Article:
During the 2020-21 school year, approximately 83% of courses in Los Angeles County and the state’s K-12 public schools, including charter schools, were taught entirely and by appropriately certified teachers. at Los Angeles Unified, the number was Slightly lower, yet comparable, according to data released by the California Department of Education on Thursday, June 30.
While most classes were taught by appropriately assigned teachers, there were only about 1 in 5 courses left that were not.
In addition, the percentage of class assignments considered “ineffective” was 5.1% in LAUSD that year, which was 1 percent higher than the LA county or state.
A teacher’s assignment to teach a course is considered “ineffective” if the instructor only has an emergency teaching permit, teaching outside of his or her credentialing area without state authorization—known as mis-assignment. goes to – or has no credentials, permits, or authorization to teach. California.
During the 2020-21 school year, 83.1% of teaching assignments across the state were labeled “explicit”—indicating that a class was led by a credentialed teacher who was fully qualified to teach that curriculum. was authorized.
Meanwhile, 4.4% had “out-of-field” assignments – courses were taught by teachers with credentials but not in the subject they taught, or they were not given credentials to teach certain pupils, such as That English learners, but they were assigned such students.
The other 1.5% of classes were taught by teachers with an apprentice credential, who did not meet the training or credentialing requirements.
At LA Unified, overall, 82.3% of teaching assignments were clear, 3.9% were out-of-field and 2.6% were led by teachers with intern credentials.
But digging deeper, the percentage of “clear” courses with fully certified teachers in major courses in English language arts, math, and science was less than 80%.
In LAUSD, the percentage of classes taught by a fully authorized and appropriately certified teacher was only 77.7% in English language arts, 78.6% in maths, and 76.6% in science.
Parents and the public can view statewide, county, district or school-specific data to see how many courses at their child’s school are taught by properly certified teachers, or they can compare results across campuses. whether some schools have more teachers are not considered fully trained or certified to teach their courses. The data is available on the Teaching Assignment Monitoring Outcomes webpage, which is available through DataQuest, a state Department of Education site.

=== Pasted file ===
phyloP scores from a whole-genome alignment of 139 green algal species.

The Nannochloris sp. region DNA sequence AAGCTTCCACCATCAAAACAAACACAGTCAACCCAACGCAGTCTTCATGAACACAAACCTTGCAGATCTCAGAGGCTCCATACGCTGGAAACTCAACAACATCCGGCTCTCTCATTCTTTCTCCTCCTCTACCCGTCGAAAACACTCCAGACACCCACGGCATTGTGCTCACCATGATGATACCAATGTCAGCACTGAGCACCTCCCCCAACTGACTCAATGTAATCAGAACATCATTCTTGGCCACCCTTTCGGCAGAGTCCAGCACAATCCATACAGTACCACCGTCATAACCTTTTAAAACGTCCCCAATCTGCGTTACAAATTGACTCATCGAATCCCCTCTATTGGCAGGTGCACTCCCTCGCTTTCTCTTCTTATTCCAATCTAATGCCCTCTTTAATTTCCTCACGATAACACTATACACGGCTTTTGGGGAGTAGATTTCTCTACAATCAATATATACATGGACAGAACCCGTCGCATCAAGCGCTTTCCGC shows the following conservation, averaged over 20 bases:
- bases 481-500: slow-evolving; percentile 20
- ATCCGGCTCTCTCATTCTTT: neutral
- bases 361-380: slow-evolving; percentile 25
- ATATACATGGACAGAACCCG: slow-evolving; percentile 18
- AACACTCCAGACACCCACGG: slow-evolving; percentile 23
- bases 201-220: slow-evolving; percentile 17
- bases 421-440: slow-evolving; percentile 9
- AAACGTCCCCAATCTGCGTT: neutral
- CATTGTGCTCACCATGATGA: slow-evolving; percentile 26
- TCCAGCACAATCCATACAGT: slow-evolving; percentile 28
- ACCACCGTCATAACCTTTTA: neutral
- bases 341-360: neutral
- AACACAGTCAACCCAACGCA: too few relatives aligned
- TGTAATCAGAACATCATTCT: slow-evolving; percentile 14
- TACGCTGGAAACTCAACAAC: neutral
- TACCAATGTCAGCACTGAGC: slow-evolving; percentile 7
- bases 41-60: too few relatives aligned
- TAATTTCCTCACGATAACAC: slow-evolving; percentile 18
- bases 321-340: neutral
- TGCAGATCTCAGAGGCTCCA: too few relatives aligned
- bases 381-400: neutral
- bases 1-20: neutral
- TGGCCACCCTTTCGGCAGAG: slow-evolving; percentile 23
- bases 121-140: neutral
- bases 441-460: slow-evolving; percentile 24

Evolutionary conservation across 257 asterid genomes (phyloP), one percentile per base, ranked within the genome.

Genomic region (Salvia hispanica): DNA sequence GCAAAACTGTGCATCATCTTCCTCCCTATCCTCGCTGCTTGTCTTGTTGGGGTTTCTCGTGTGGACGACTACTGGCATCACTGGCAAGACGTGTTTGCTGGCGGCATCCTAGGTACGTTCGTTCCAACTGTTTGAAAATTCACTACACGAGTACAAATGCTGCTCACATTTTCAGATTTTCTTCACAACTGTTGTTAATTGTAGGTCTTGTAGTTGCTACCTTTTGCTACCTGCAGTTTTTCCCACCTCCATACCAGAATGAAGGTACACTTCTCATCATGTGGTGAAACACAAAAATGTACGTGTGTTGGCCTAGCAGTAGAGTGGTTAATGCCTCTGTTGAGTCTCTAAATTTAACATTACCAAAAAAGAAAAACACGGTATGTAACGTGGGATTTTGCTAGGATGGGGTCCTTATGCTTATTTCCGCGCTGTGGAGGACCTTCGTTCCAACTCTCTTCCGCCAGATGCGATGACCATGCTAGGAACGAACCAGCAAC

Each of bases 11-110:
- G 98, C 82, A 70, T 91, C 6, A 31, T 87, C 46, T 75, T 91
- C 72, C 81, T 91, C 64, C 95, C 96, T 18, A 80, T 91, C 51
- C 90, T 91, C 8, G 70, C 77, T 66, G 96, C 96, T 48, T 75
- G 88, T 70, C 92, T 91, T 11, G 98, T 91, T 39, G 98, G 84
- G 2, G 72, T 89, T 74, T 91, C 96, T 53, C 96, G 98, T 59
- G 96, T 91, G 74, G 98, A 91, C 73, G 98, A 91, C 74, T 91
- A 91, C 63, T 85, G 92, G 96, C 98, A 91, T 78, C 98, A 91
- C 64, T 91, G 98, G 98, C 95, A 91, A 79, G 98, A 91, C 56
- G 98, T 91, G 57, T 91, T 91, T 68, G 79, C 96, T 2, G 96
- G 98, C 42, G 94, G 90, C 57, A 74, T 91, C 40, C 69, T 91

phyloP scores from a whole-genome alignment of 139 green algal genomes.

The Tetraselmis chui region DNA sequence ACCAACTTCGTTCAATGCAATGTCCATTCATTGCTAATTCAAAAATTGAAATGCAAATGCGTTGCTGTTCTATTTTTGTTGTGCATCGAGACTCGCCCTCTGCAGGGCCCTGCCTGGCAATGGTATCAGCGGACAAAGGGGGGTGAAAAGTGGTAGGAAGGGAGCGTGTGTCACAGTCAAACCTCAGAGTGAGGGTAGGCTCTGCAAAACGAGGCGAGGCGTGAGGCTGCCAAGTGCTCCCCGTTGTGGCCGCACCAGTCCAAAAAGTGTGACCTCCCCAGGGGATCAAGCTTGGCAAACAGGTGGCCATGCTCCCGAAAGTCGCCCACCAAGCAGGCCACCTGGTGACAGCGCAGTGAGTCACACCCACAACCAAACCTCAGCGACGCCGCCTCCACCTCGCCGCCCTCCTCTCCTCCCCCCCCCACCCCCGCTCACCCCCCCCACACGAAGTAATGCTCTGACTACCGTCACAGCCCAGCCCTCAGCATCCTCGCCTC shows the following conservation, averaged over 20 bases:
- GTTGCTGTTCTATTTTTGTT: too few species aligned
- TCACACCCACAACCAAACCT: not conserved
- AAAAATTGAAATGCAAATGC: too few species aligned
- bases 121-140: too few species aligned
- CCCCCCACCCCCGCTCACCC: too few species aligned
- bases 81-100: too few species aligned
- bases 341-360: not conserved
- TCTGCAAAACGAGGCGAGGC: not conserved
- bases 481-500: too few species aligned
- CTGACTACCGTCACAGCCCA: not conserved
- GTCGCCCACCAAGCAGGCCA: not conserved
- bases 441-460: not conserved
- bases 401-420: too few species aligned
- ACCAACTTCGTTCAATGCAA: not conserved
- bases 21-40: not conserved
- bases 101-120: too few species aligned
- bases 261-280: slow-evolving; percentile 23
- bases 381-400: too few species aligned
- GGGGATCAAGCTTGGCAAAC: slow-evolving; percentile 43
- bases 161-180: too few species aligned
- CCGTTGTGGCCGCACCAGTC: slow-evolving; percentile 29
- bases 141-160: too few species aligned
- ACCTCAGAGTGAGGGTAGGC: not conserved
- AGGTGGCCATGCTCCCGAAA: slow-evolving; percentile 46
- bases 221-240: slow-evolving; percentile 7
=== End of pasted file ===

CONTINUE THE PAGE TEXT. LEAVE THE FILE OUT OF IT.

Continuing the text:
“As we begin to emerge from a global pandemic, this data is an important tool for negotiating how we can best serve students,” said Mary Nickley, chief deputy superintendent of the state’s Department of Education . In his statement, he said, “By launching this annual report, we are providing a new level of transparency … including statewide education workforce reduction.”
For years, teachers have been warning of a national teacher shortage that was not triggered by the pandemic, but worsened by that crisis. Result: filling classrooms with teachers not considered fully or properly certified.
Labor shortages have been felt locally, with the country’s second-largest school district failing to keep up with the number of teachers last year to help students recover from the pandemic.
This spring, LAUSD superintendent Alberto Carvalho deployed hundreds of non-classroom district employees with credentials to teach in classrooms as a temporary fix for teacher vacancies. Staffing issues were worsened by the COVID-19 vaccination mandate, which forced hundreds, if not thousands, of workers to be laid off from on-campus assignments.
In a statement, the district said it hopes to start the upcoming school year with an “appropriate staffing level” and is working with principals to reduce the number of courses that must be completed entirely, or are not taught by properly, certified teachers.
“Los Angeles Unified is working closely with our partner institutions of higher education, our internal pipelines, and the state to ensure that we have appropriately certified teachers in every classroom,” the statement said.
The latest data is the result of a 2019 bill requiring the California Commission on Teacher Credentials to develop a system to track teacher assignments annually to ensure they meet federal reporting requirements under the Every Student Success Act.
State Board of Education President Linda Darling-Hammond said that “a vast majority of teaching assignments are properly filled” while acknowledging that more must be done to hire, train and retain teachers.
“There is no question that well-qualified teachers are among the most important contributors to a student’s educational experience,” she said. “California is committed to ensuring that every student has teachers who are well prepared and fully supported in their work to effectively teach challenging content to diverse learners.”
According to the state Department of Education, over the past four years, the state has invested more than $3.6 billion to recruit, retain and train teachers.